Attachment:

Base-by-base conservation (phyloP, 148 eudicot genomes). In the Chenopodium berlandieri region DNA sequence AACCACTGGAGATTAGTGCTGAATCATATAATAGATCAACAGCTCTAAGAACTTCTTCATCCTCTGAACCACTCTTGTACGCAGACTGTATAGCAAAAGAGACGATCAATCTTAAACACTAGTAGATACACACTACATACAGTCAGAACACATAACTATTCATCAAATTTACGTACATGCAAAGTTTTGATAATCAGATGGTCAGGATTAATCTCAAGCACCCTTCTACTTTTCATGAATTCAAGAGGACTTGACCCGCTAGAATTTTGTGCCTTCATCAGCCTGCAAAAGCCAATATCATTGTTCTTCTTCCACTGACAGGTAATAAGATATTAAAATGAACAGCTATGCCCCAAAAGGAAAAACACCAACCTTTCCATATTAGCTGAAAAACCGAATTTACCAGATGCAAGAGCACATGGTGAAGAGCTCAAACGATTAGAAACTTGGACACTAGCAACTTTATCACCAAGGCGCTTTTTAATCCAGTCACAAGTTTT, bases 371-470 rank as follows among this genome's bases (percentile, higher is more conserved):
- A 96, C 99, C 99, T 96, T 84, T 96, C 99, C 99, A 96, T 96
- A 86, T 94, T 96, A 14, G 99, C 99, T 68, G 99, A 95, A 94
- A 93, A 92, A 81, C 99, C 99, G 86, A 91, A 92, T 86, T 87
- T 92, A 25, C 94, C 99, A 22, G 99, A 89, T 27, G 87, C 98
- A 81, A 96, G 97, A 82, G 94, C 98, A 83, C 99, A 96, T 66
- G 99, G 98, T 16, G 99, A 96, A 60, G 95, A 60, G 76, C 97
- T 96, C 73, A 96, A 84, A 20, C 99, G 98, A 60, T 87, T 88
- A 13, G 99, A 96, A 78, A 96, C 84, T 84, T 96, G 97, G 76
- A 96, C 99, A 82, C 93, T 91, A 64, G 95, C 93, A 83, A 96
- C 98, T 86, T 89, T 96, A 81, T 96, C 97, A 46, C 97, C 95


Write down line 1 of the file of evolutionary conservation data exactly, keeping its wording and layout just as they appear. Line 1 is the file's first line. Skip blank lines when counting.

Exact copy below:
Base-by-base conservation (phyloP, 148 eudicot genomes). In the Chenopodium berlandieri region DNA sequence AACCACTGGAGATTAGTGCTGAATCATATAATAGATCAACAGCTCTAAGAACTTCTTCATCCTCTGAACCACTCTTGTACGCAGACTGTATAGCAAAAGAGACGATCAATCTTAAACACTAGTAGATACACACTACATACAGTCAGAACACATAACTATTCATCAAATTTACGTACATGCAAAGTTTTGATAATCAGATGGTCAGGATTAATCTCAAGCACCCTTCTACTTTTCATGAATTCAAGAGGACTTGACCCGCTAGAATTTTGTGCCTTCATCAGCCTGCAAAAGCCAATATCATTGTTCTTCTTCCACTGACAGGTAATAAGATATTAAAATGAACAGCTATGCCCCAAAAGGAAAAACACCAACCTTTCCATATTAGCTGAAAAACCGAATTTACCAGATGCAAGAGCACATGGTGAAGAGCTCAAACGATTAGAAACTTGGACACTAGCAACTTTATCACCAAGGCGCTTTTTAATCCAGTCACAAGTTTT, bases 371-470 rank as follows among this genome's bases (percentile, higher is more conserved):